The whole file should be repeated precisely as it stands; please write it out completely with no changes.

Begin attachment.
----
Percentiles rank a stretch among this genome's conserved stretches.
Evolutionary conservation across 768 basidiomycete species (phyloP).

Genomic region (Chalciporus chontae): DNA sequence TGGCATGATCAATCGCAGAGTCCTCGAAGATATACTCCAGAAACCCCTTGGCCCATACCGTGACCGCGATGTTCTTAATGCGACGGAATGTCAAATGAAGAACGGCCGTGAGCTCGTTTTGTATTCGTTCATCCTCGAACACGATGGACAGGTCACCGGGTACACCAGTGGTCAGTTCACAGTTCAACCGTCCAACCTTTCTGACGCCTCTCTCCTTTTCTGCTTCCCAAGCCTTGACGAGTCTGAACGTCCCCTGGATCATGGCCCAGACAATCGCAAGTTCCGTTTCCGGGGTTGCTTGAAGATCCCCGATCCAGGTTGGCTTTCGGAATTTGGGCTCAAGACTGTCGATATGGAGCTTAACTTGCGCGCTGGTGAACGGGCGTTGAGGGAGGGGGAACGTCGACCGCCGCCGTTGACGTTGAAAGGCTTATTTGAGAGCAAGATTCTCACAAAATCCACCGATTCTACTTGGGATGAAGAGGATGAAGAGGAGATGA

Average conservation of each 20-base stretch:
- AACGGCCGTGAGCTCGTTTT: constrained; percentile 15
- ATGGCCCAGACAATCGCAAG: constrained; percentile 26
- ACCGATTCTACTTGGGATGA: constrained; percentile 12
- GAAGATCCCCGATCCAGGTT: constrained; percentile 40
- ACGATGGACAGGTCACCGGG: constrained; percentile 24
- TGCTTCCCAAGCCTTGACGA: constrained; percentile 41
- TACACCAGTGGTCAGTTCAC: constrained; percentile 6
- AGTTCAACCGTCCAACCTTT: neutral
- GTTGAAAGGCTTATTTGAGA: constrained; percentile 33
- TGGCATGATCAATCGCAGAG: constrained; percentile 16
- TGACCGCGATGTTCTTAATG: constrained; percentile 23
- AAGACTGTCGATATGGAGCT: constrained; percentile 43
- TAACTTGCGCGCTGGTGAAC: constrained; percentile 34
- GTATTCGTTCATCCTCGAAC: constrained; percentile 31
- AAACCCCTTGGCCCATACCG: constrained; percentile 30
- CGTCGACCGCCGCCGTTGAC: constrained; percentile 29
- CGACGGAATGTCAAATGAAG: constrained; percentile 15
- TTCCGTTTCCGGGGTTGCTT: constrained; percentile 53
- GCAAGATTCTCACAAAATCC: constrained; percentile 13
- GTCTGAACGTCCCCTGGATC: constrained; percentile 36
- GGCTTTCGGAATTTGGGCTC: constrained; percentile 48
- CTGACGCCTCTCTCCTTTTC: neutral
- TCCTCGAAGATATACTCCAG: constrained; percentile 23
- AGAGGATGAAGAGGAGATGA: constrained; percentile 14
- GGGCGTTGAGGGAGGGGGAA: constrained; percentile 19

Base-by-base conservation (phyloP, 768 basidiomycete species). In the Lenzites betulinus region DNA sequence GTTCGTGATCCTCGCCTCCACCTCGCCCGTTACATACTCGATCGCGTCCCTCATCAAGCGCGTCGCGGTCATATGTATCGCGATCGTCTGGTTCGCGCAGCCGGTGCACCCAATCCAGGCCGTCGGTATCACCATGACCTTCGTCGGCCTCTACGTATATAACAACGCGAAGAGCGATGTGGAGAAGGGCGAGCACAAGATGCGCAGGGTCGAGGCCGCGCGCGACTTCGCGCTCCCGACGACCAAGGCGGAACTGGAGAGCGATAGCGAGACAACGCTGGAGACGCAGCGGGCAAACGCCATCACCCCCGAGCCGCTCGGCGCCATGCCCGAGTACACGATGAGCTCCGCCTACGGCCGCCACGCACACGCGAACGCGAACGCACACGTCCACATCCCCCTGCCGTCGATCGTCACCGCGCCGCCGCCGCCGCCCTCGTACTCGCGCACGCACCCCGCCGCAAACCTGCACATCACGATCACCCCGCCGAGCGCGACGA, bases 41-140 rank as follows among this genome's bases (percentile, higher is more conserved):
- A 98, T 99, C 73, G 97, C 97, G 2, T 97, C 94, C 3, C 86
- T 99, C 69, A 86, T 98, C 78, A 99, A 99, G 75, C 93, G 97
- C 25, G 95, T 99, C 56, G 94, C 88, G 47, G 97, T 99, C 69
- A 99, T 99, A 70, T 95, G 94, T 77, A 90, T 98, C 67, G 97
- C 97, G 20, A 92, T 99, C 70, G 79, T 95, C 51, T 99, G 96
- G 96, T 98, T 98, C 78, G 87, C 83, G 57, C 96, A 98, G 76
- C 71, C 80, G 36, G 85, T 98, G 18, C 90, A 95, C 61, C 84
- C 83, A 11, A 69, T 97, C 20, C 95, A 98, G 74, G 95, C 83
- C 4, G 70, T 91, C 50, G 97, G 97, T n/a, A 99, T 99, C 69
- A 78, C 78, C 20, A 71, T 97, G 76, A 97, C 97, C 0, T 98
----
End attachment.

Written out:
Percentiles rank a stretch among this genome's conserved stretches.
Evolutionary conservation across 768 basidiomycete species (phyloP).

Genomic region (Chalciporus chontae): DNA sequence TGGCATGATCAATCGCAGAGTCCTCGAAGATATACTCCAGAAACCCCTTGGCCCATACCGTGACCGCGATGTTCTTAATGCGACGGAATGTCAAATGAAGAACGGCCGTGAGCTCGTTTTGTATTCGTTCATCCTCGAACACGATGGACAGGTCACCGGGTACACCAGTGGTCAGTTCACAGTTCAACCGTCCAACCTTTCTGACGCCTCTCTCCTTTTCTGCTTCCCAAGCCTTGACGAGTCTGAACGTCCCCTGGATCATGGCCCAGACAATCGCAAGTTCCGTTTCCGGGGTTGCTTGAAGATCCCCGATCCAGGTTGGCTTTCGGAATTTGGGCTCAAGACTGTCGATATGGAGCTTAACTTGCGCGCTGGTGAACGGGCGTTGAGGGAGGGGGAACGTCGACCGCCGCCGTTGACGTTGAAAGGCTTATTTGAGAGCAAGATTCTCACAAAATCCACCGATTCTACTTGGGATGAAGAGGATGAAGAGGAGATGA

Average conservation of each 20-base stretch:
- AACGGCCGTGAGCTCGTTTT: constrained; percentile 15
- ATGGCCCAGACAATCGCAAG: constrained; percentile 26
- ACCGATTCTACTTGGGATGA: constrained; percentile 12
- GAAGATCCCCGATCCAGGTT: constrained; percentile 40
- ACGATGGACAGGTCACCGGG: constrained; percentile 24
- TGCTTCCCAAGCCTTGACGA: constrained; percentile 41
- TACACCAGTGGTCAGTTCAC: constrained; percentile 6
- AGTTCAACCGTCCAACCTTT: neutral
- GTTGAAAGGCTTATTTGAGA: constrained; percentile 33
- TGGCATGATCAATCGCAGAG: constrained; percentile 16
- TGACCGCGATGTTCTTAATG: constrained; percentile 23
- AAGACTGTCGATATGGAGCT: constrained; percentile 43
- TAACTTGCGCGCTGGTGAAC: constrained; percentile 34
- GTATTCGTTCATCCTCGAAC: constrained; percentile 31
- AAACCCCTTGGCCCATACCG: constrained; percentile 30
- CGTCGACCGCCGCCGTTGAC: constrained; percentile 29
- CGACGGAATGTCAAATGAAG: constrained; percentile 15
- TTCCGTTTCCGGGGTTGCTT: constrained; percentile 53
- GCAAGATTCTCACAAAATCC: constrained; percentile 13
- GTCTGAACGTCCCCTGGATC: constrained; percentile 36
- GGCTTTCGGAATTTGGGCTC: constrained; percentile 48
- CTGACGCCTCTCTCCTTTTC: neutral
- TCCTCGAAGATATACTCCAG: constrained; percentile 23
- AGAGGATGAAGAGGAGATGA: constrained; percentile 14
- GGGCGTTGAGGGAGGGGGAA: constrained; percentile 19

Base-by-base conservation (phyloP, 768 basidiomycete species). In the Lenzites betulinus region DNA sequence GTTCGTGATCCTCGCCTCCACCTCGCCCGTTACATACTCGATCGCGTCCCTCATCAAGCGCGTCGCGGTCATATGTATCGCGATCGTCTGGTTCGCGCAGCCGGTGCACCCAATCCAGGCCGTCGGTATCACCATGACCTTCGTCGGCCTCTACGTATATAACAACGCGAAGAGCGATGTGGAGAAGGGCGAGCACAAGATGCGCAGGGTCGAGGCCGCGCGCGACTTCGCGCTCCCGACGACCAAGGCGGAACTGGAGAGCGATAGCGAGACAACGCTGGAGACGCAGCGGGCAAACGCCATCACCCCCGAGCCGCTCGGCGCCATGCCCGAGTACACGATGAGCTCCGCCTACGGCCGCCACGCACACGCGAACGCGAACGCACACGTCCACATCCCCCTGCCGTCGATCGTCACCGCGCCGCCGCCGCCGCCCTCGTACTCGCGCACGCACCCCGCCGCAAACCTGCACATCACGATCACCCCGCCGAGCGCGACGA, bases 41-140 rank as follows among this genome's bases (percentile, higher is more conserved):
- A 98, T 99, C 73, G 97, C 97, G 2, T 97, C 94, C 3, C 86
- T 99, C 69, A 86, T 98, C 78, A 99, A 99, G 75, C 93, G 97
- C 25, G 95, T 99, C 56, G 94, C 88, G 47, G 97, T 99, C 69
- A 99, T 99, A 70, T 95, G 94, T 77, A 90, T 98, C 67, G 97
- C 97, G 20, A 92, T 99, C 70, G 79, T 95, C 51, T 99, G 96
- G 96, T 98, T 98, C 78, G 87, C 83, G 57, C 96, A 98, G 76
- C 71, C 80, G 36, G 85, T 98, G 18, C 90, A 95, C 61, C 84
- C 83, A 11, A 69, T 97, C 20, C 95, A 98, G 74, G 95, C 83
- C 4, G 70, T 91, C 50, G 97, G 97, T n/a, A 99, T 99, C 69
- A 78, C 78, C 20, A 71, T 97, G 76, A 97, C 97, C 0, T 98